Some Arizona residents aren’t too happy about Waymo’s autonomous test vehicles on their roads, and they’re lashing out.
Google first arrived in Chandler, Arizona way back in early 2017, bringing Waymo with them. Waymo was once its own company but was later bought by Google and turned into their autonomous vehicle division.
By all accounts, they’ve made some remarkable progress in the field of self-driving cars. So much so that other car manufacturers are looking at Google as their main competitor in the future markets of autonomous vehicles.
But we’re not quite there yet, and so testing continues in the sleepy town of Chandler. And even though Waymo got the city’s permission, some residents don’t like all these newfangled self-driving cars in their backyard, and those residents are becoming ornery enough to fight back.
According to a report from the New York Times, Waymo self-driving vehicles have been attacked at least 21 times over the past 2 years. Those attacks range from throwing rocks and slashing tires to trying to run the AI-driven vehicles off the road.
One guy even pulled a .22 revolver on a Waymo driver and threatened to shoot if Waymo didn’t get out of town. He was later arrested.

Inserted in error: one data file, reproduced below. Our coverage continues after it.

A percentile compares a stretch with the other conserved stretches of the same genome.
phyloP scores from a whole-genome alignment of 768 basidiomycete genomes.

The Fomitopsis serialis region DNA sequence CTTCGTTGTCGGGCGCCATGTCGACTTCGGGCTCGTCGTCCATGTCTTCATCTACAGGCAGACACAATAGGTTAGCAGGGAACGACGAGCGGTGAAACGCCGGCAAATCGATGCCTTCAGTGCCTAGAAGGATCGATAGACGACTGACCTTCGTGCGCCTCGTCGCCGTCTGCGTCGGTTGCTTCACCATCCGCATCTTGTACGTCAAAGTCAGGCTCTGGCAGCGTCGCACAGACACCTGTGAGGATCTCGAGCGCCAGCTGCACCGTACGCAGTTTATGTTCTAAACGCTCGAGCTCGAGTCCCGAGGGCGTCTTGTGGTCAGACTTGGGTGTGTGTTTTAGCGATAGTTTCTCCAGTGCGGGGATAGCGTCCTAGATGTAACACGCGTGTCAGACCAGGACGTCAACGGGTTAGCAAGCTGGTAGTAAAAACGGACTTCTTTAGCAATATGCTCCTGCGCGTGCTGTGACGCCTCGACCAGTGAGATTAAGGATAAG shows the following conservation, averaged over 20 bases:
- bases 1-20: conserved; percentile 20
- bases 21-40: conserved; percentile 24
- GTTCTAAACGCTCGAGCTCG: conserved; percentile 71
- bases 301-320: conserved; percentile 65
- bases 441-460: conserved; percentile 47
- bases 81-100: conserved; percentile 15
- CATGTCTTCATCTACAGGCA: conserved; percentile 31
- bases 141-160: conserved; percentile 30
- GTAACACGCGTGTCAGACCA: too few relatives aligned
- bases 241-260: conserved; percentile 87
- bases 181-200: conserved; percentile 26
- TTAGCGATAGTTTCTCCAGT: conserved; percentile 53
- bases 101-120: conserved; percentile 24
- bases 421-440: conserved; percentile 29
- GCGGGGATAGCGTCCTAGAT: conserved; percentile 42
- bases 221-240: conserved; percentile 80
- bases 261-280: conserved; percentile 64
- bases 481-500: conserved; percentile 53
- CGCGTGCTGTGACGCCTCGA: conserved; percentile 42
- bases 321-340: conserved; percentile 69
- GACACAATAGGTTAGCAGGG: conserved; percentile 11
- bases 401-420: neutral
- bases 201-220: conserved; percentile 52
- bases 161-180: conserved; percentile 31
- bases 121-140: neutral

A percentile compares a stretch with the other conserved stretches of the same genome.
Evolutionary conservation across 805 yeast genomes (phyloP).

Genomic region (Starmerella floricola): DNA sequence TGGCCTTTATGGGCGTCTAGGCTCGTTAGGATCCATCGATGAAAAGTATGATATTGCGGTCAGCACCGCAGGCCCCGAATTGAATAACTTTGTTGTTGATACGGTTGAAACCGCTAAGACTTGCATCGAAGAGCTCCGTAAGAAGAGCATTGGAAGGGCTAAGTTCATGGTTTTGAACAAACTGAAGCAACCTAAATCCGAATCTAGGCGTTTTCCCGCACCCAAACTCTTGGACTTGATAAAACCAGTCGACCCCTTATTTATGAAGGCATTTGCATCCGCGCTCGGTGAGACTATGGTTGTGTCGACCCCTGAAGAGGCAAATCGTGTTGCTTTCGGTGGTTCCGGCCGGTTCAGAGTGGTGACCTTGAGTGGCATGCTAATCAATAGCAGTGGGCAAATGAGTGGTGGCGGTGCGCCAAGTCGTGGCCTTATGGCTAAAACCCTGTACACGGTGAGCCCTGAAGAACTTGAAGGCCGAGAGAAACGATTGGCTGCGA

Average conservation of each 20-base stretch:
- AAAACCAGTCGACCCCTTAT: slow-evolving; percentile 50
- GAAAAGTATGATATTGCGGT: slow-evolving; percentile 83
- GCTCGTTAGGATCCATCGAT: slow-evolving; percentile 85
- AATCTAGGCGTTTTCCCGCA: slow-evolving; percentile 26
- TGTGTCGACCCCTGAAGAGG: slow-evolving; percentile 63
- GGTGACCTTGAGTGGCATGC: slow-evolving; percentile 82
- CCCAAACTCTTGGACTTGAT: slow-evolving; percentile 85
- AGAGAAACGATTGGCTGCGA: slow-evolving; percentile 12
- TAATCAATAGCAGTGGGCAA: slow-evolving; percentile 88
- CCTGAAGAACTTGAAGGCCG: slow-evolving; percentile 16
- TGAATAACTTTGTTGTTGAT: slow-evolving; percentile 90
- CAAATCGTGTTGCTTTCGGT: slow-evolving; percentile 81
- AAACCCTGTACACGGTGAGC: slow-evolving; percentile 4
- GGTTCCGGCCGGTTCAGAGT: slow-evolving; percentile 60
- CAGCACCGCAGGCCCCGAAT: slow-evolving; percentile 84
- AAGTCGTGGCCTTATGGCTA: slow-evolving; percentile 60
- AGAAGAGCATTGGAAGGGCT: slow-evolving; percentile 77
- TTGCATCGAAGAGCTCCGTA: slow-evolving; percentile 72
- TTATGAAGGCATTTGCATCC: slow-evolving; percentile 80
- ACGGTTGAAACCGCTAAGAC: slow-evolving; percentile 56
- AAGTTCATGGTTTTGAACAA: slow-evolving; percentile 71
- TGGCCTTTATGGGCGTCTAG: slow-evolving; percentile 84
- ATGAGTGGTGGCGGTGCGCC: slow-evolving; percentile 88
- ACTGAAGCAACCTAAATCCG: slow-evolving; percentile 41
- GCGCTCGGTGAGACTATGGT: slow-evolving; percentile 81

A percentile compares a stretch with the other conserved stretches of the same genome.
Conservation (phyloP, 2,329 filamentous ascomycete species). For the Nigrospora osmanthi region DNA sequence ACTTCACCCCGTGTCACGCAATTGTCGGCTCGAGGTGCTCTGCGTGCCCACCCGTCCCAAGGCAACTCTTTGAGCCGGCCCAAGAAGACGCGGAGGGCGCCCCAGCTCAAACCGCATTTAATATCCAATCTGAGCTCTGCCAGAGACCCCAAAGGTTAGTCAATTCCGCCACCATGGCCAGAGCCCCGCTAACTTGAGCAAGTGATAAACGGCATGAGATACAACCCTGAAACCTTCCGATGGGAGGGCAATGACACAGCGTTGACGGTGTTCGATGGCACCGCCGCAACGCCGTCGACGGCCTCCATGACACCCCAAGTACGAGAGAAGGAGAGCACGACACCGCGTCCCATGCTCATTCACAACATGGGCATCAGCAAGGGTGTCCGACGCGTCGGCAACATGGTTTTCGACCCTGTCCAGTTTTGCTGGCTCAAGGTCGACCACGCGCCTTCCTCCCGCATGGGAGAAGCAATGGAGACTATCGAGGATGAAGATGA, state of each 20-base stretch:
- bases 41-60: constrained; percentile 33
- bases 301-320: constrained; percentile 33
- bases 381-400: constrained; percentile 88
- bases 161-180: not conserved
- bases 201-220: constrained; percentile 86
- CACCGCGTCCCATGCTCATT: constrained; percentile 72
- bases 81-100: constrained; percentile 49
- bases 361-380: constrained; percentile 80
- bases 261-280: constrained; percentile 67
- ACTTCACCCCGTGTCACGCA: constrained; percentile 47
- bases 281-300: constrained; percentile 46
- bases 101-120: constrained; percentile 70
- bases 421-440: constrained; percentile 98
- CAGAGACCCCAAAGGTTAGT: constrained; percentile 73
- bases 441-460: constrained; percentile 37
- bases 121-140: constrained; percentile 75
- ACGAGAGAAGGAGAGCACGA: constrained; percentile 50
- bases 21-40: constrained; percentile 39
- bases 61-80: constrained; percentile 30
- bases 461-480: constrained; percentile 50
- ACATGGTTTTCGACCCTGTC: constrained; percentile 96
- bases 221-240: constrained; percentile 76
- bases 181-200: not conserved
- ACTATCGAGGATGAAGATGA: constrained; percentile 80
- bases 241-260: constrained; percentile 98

Why all the hate? Well, plenty of residents see Waymo as a threat, not only to their personal safety but also to jobs. Douglas Rushkoff, a media theorist at City University in New York, told The Times that residents also see big corporations like Google as being out to get them.
“There’s a growing sense that the giant corporations honing driverless technologies do not have our best interests at heart,” Mr. Rushkoff said. “Just think about the humans inside these vehicles, who are essentially training the artificial intelligence that will replace them.”
Strangely, Waymo is reluctant to press charges against their attackers. It’s speculated that Waymo doesn’t want to further disrupt their testing by getting involved in legal hassles. They’re also very sensitive to bad publicity, which the company will need to avoid if they plan to roll out their services in more metropolises across the country.
But this ignores one thorny issue, and that each Waymo vehicle still has a real, live human being behind the wheel in case of emergencies, and these attacks are putting their lives at risk. A Waymo spokesperson responded to The Times to say that “safety is the core of everything we do,” but declined to state what steps they’d take to ensure their emergency drivers’ safety.